The US Secretary of Energy is calling for more nuclear power while celebrating Georgia's $35 billion reactors

WAYNESBORO, Ga. — US Energy Secretary Jennifer Granholm on Friday called for the construction of more nuclear reactors in the United States and worldwide. But the CEO of the Georgia utility, which just completed the first two fully self-built U.S. reactors in a generation at a cost of nearly $35 billion, says his company isn't ready to take over yet.

Granholm said in Waynesboro, Ga., where Georgia Power Co. and three other utilities put a second new nuclear reactor into commercial operation last month, the United States needs 98 more reactors with the capacity of Units 3 and 4 at Plant Vogtle to produce electricity. while reducing climate-changing carbon emissions. Each of the two new reactors could power 500,000 homes and businesses without releasing carbon.

“Now is the time for others to follow their lead to achieve our goal of reaching net zero by 2050,” Granholm said. “We need to at least triple our current nuclear capacity in this country.”

The federal government says it is reducing the risks of nuclear power plant construction, but the $11 billion in cost overruns at Plant Vogtle near Augusta remain sobering for other utilities. Chris Womack is the CEO of Southern Co., the Atlanta-based parent company of Georgia Power. He said he supports Granholm's call for more nuclear power, but added that his company won't build more anytime soon.

“I think the federal government needs to play a leading role in facilitating and making this happen,” Womack said. “We have had a long experience and we are going to celebrate for a while what we have achieved here.”

Friday's event capped a week of festivities in which leaders hailed the reactors as a success, even though they were completed seven years late.

On Wednesday, Georgia Governor Brian Kemp floated the idea of ​​a fifth Vogtle reactor. Although Republican Kemp rarely talks about climate change, he has made electric vehicles a priority and said new industries are demanding carbon-free electricity.

“One of the first questions that comes to their mind is: can we provide them with what they need?” Kemp said. “We can confidently say 'Yes!' because of days like today.”

The new Vogtle reactors are currently expected to cost Georgia Power and three other owners $31 billion, according to calculations by The Associated Press. Add in the $3.7 billion that original contractor Westinghouse paid Vogtle owners to walk away from construction, and the total approaches $35 billion.

Electricity customers in Georgia have already paid billions for what may be the most expensive power plant ever built. The federal government helped Vogtle by guaranteeing the repayment of $12 billion in loans, reducing financing costs.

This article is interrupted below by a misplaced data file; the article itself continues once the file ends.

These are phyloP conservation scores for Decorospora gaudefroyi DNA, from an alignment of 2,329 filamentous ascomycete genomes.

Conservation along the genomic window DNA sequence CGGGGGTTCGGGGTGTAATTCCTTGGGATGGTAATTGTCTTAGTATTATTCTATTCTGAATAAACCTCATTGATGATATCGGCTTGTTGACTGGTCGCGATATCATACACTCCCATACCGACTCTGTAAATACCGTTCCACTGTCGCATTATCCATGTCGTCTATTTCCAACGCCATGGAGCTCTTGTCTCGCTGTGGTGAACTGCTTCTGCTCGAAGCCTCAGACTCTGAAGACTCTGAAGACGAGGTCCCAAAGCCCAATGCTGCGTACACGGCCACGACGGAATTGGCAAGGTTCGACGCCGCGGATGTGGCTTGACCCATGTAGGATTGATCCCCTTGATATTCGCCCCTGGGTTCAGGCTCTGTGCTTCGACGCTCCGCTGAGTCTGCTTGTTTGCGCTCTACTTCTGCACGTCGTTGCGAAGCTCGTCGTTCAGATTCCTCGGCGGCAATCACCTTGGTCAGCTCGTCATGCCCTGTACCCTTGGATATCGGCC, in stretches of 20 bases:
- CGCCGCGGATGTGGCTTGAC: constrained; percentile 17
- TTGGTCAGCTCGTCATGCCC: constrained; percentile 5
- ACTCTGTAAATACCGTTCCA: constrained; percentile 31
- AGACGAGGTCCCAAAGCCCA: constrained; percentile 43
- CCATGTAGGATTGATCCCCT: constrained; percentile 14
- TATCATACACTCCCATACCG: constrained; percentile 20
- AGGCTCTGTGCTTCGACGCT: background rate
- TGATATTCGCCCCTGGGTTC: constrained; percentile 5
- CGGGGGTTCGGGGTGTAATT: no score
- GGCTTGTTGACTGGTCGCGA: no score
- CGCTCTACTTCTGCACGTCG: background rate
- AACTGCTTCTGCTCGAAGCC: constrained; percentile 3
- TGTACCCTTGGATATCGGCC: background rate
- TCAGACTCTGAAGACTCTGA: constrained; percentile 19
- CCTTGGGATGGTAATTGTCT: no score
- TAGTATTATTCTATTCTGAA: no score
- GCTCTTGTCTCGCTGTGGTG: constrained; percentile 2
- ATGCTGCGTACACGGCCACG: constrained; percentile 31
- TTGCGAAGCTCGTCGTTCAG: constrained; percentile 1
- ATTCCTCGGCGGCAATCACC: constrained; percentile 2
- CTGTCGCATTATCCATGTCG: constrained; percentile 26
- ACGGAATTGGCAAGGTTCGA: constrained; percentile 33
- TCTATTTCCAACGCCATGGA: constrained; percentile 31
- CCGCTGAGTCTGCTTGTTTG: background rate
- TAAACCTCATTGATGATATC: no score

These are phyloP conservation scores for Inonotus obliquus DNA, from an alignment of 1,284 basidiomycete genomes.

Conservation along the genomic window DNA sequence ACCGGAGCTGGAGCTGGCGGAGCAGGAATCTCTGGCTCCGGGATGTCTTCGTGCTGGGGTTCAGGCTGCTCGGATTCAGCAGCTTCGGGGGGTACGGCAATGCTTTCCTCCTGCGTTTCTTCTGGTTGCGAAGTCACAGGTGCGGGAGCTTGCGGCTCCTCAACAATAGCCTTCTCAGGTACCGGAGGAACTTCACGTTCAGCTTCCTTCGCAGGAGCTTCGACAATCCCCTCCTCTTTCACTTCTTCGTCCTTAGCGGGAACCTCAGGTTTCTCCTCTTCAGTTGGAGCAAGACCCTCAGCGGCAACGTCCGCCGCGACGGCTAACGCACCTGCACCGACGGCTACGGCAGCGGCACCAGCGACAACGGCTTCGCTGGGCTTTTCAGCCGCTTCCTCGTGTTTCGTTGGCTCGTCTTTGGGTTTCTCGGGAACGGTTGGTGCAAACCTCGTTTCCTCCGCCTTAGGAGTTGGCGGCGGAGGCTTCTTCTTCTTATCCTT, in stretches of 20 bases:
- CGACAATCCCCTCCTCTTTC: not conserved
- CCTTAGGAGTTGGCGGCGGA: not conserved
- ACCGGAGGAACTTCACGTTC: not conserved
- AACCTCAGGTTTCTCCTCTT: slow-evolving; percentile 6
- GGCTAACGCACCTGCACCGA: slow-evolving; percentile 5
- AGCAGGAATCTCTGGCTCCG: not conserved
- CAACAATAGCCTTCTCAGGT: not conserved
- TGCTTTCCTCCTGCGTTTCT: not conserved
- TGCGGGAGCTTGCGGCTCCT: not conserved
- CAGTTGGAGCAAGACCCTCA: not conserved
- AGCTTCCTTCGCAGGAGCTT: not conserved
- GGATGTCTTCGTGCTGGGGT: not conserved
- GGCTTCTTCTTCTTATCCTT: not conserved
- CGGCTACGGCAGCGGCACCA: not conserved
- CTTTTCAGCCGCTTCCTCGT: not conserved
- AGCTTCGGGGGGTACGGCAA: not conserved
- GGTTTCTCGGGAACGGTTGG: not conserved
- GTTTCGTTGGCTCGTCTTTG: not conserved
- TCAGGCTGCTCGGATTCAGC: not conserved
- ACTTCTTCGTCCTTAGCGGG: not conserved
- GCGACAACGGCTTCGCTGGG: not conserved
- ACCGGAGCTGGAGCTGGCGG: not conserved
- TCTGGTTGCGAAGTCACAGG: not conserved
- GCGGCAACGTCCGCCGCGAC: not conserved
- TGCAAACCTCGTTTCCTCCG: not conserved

On Wednesday, President Joe Biden's administration held a meeting to promote nuclear energy and said it would create a working group to ease the challenges Vogtle faced.

The Biden administration promised that the military would field reactors, which could help reduce costs for others. It also noted support for smaller reactors, suggesting that small reactors could replace coal-fired power plants that are closing. The government also promised to further streamline licensing.

Granholm said she believed others could learn from Vogtle's mistakes, such as starting construction before plans were completed. She also predicted that additional models of the Vogtle reactors, the first of their kind built in the United States, could be built at a lower cost.

“So the question is: how do you learn from the new design in the second and the third and the fourth and the fifth factory? If you don't change the design, it will be 30% cheaper every time you build it,” Granholm said.

In Michigan, where Granholm was a Democratic governor, she announced in March up to $1.5 billion in loans to restart the Palisades nuclear power plant, which closed in 2022 after a previous owner had problems producing electricity that was price competitive.

But with much of the domestic effort focused on building a series of smaller nuclear reactors using mass-produced components, critics question whether they can actually be built more cheaply. Others note that the United States has yet to create a permanent nuclear waste repository that would last thousands of years. Other forms of electricity generation, including solar energy combined with battery storage, are much cheaper to build initially.

In Georgia, almost every electric customer will pay for Vogtle. Georgia Power owns 45.7% of the reactors. Smaller shares are owned by Oglethorpe Power Corp., which supplies electricity to member-owned cooperatives, the Municipal Electric Authority of Georgia and the city of Dalton. Utilities in Jacksonville, Florida, as well as the Florida Panhandle and parts of Alabama, have also contracted to buy Vogtle's power.

Regulators in December approved an additional 6% rate increase for Georgia Power's 2.7 million customers to pay $7.56 billion in remaining costs at Vogtle, with the company absorbing $2.6 billion in costs. This is expected to cost the average residential customer an additional $8.97 per month in May, on top of the $5.42 increase that came into effect when Unit 3 went into service.

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